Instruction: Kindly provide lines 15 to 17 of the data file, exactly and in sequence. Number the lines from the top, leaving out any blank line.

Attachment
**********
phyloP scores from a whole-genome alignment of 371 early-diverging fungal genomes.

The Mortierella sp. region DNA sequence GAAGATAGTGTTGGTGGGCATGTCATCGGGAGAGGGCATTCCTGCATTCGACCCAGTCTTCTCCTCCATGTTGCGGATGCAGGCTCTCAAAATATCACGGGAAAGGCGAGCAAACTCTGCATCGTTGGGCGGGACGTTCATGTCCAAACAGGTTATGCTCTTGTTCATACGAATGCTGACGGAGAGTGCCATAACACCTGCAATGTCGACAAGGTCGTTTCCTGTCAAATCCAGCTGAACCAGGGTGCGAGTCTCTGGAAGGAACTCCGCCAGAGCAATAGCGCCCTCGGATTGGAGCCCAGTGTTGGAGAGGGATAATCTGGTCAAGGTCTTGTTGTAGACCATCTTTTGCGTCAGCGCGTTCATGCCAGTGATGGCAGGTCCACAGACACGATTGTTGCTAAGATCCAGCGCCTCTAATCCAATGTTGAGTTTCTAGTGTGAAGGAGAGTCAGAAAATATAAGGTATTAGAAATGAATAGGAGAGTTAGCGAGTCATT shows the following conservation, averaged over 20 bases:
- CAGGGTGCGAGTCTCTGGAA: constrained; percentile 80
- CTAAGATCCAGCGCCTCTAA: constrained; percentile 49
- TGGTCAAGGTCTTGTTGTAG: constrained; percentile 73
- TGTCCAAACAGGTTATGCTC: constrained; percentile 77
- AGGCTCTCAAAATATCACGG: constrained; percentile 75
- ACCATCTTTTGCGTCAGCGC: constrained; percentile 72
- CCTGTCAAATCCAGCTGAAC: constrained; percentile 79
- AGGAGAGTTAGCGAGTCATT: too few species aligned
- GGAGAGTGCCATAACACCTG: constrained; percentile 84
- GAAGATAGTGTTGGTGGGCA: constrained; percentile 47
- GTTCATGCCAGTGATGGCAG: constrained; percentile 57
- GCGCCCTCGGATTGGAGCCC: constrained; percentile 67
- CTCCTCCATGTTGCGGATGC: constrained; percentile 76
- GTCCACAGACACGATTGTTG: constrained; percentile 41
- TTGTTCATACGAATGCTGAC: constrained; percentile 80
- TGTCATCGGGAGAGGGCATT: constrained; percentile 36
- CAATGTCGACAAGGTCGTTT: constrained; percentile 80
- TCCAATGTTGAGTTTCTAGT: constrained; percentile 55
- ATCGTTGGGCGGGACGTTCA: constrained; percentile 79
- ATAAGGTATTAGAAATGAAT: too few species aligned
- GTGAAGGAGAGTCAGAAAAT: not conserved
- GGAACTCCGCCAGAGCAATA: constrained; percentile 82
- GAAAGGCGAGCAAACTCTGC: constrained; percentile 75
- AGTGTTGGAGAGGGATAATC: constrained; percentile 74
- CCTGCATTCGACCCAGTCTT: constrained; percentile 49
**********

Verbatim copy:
- CTCCTCCATGTTGCGGATGC: constrained; percentile 76
- GTCCACAGACACGATTGTTG: constrained; percentile 41
- TTGTTCATACGAATGCTGAC: constrained; percentile 80